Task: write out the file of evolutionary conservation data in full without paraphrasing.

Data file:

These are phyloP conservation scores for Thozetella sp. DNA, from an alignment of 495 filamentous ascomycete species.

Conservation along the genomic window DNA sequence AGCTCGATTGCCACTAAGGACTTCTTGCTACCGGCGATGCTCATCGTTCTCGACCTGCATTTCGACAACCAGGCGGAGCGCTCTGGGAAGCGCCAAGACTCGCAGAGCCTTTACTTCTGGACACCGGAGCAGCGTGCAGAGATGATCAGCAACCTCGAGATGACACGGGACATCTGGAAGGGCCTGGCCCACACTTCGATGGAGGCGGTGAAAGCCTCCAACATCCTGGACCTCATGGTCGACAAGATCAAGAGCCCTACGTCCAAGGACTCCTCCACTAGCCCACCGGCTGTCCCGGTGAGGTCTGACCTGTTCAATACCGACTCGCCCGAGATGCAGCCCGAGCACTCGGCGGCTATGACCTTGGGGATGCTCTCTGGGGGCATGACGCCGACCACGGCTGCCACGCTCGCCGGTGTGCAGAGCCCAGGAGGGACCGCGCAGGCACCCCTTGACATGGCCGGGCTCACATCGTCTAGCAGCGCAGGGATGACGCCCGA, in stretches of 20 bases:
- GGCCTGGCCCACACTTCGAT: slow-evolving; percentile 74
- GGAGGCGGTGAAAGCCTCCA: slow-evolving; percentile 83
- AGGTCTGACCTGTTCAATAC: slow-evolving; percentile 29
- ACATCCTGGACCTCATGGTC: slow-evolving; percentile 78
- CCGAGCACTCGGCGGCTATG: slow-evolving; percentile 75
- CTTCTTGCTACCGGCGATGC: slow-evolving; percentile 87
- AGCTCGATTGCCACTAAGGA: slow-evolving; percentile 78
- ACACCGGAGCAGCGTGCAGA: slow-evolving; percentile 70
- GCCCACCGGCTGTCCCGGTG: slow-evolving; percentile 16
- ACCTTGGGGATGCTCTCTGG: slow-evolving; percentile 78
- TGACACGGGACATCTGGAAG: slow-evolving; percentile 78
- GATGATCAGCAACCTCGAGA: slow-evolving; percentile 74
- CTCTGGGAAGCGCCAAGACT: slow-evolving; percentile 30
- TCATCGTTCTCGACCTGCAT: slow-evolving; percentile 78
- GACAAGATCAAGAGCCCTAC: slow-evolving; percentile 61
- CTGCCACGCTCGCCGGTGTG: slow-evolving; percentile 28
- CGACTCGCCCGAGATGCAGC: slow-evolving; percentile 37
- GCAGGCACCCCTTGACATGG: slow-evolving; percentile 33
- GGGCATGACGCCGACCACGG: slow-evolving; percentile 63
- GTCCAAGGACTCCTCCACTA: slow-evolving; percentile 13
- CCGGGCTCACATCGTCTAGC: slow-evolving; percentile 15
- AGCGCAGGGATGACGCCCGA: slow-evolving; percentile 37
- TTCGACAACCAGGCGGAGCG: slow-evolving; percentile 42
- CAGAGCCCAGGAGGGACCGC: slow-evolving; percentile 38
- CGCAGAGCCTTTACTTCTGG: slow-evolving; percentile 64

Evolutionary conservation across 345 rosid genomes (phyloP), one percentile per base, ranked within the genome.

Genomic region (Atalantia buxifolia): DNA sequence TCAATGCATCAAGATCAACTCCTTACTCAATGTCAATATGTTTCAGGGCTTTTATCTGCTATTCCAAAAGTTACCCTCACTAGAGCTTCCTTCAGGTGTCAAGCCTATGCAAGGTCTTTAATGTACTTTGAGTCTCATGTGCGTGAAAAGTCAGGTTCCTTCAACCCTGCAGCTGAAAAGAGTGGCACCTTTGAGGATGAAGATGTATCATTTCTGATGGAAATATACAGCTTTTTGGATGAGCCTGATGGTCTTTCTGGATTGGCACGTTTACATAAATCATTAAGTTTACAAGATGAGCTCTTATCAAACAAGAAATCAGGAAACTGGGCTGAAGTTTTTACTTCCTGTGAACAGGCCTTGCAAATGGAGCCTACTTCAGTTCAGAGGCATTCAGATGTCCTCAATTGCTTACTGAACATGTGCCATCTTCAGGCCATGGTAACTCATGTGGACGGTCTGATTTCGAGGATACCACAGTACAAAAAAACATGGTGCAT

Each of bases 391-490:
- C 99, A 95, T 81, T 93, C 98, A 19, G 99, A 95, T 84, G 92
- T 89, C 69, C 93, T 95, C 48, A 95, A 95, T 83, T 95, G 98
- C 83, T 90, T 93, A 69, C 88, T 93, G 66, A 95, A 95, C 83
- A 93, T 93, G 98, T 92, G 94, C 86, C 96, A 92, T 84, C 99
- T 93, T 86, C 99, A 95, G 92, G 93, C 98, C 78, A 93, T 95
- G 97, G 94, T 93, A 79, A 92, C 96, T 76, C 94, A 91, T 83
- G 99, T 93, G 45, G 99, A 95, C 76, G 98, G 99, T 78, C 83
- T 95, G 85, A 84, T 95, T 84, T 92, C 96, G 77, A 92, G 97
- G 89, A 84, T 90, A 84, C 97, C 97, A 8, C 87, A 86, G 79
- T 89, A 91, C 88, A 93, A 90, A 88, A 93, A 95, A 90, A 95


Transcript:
These are phyloP conservation scores for Thozetella sp. DNA, from an alignment of 495 filamentous ascomycete species.

Conservation along the genomic window DNA sequence AGCTCGATTGCCACTAAGGACTTCTTGCTACCGGCGATGCTCATCGTTCTCGACCTGCATTTCGACAACCAGGCGGAGCGCTCTGGGAAGCGCCAAGACTCGCAGAGCCTTTACTTCTGGACACCGGAGCAGCGTGCAGAGATGATCAGCAACCTCGAGATGACACGGGACATCTGGAAGGGCCTGGCCCACACTTCGATGGAGGCGGTGAAAGCCTCCAACATCCTGGACCTCATGGTCGACAAGATCAAGAGCCCTACGTCCAAGGACTCCTCCACTAGCCCACCGGCTGTCCCGGTGAGGTCTGACCTGTTCAATACCGACTCGCCCGAGATGCAGCCCGAGCACTCGGCGGCTATGACCTTGGGGATGCTCTCTGGGGGCATGACGCCGACCACGGCTGCCACGCTCGCCGGTGTGCAGAGCCCAGGAGGGACCGCGCAGGCACCCCTTGACATGGCCGGGCTCACATCGTCTAGCAGCGCAGGGATGACGCCCGA, in stretches of 20 bases:
- GGCCTGGCCCACACTTCGAT: slow-evolving; percentile 74
- GGAGGCGGTGAAAGCCTCCA: slow-evolving; percentile 83
- AGGTCTGACCTGTTCAATAC: slow-evolving; percentile 29
- ACATCCTGGACCTCATGGTC: slow-evolving; percentile 78
- CCGAGCACTCGGCGGCTATG: slow-evolving; percentile 75
- CTTCTTGCTACCGGCGATGC: slow-evolving; percentile 87
- AGCTCGATTGCCACTAAGGA: slow-evolving; percentile 78
- ACACCGGAGCAGCGTGCAGA: slow-evolving; percentile 70
- GCCCACCGGCTGTCCCGGTG: slow-evolving; percentile 16
- ACCTTGGGGATGCTCTCTGG: slow-evolving; percentile 78
- TGACACGGGACATCTGGAAG: slow-evolving; percentile 78
- GATGATCAGCAACCTCGAGA: slow-evolving; percentile 74
- CTCTGGGAAGCGCCAAGACT: slow-evolving; percentile 30
- TCATCGTTCTCGACCTGCAT: slow-evolving; percentile 78
- GACAAGATCAAGAGCCCTAC: slow-evolving; percentile 61
- CTGCCACGCTCGCCGGTGTG: slow-evolving; percentile 28
- CGACTCGCCCGAGATGCAGC: slow-evolving; percentile 37
- GCAGGCACCCCTTGACATGG: slow-evolving; percentile 33
- GGGCATGACGCCGACCACGG: slow-evolving; percentile 63
- GTCCAAGGACTCCTCCACTA: slow-evolving; percentile 13
- CCGGGCTCACATCGTCTAGC: slow-evolving; percentile 15
- AGCGCAGGGATGACGCCCGA: slow-evolving; percentile 37
- TTCGACAACCAGGCGGAGCG: slow-evolving; percentile 42
- CAGAGCCCAGGAGGGACCGC: slow-evolving; percentile 38
- CGCAGAGCCTTTACTTCTGG: slow-evolving; percentile 64

Evolutionary conservation across 345 rosid genomes (phyloP), one percentile per base, ranked within the genome.

Genomic region (Atalantia buxifolia): DNA sequence TCAATGCATCAAGATCAACTCCTTACTCAATGTCAATATGTTTCAGGGCTTTTATCTGCTATTCCAAAAGTTACCCTCACTAGAGCTTCCTTCAGGTGTCAAGCCTATGCAAGGTCTTTAATGTACTTTGAGTCTCATGTGCGTGAAAAGTCAGGTTCCTTCAACCCTGCAGCTGAAAAGAGTGGCACCTTTGAGGATGAAGATGTATCATTTCTGATGGAAATATACAGCTTTTTGGATGAGCCTGATGGTCTTTCTGGATTGGCACGTTTACATAAATCATTAAGTTTACAAGATGAGCTCTTATCAAACAAGAAATCAGGAAACTGGGCTGAAGTTTTTACTTCCTGTGAACAGGCCTTGCAAATGGAGCCTACTTCAGTTCAGAGGCATTCAGATGTCCTCAATTGCTTACTGAACATGTGCCATCTTCAGGCCATGGTAACTCATGTGGACGGTCTGATTTCGAGGATACCACAGTACAAAAAAACATGGTGCAT

Each of bases 391-490:
- C 99, A 95, T 81, T 93, C 98, A 19, G 99, A 95, T 84, G 92
- T 89, C 69, C 93, T 95, C 48, A 95, A 95, T 83, T 95, G 98
- C 83, T 90, T 93, A 69, C 88, T 93, G 66, A 95, A 95, C 83
- A 93, T 93, G 98, T 92, G 94, C 86, C 96, A 92, T 84, C 99
- T 93, T 86, C 99, A 95, G 92, G 93, C 98, C 78, A 93, T 95
- G 97, G 94, T 93, A 79, A 92, C 96, T 76, C 94, A 91, T 83
- G 99, T 93, G 45, G 99, A 95, C 76, G 98, G 99, T 78, C 83
- T 95, G 85, A 84, T 95, T 84, T 92, C 96, G 77, A 92, G 97
- G 89, A 84, T 90, A 84, C 97, C 97, A 8, C 87, A 86, G 79
- T 89, A 91, C 88, A 93, A 90, A 88, A 93, A 95, A 90, A 95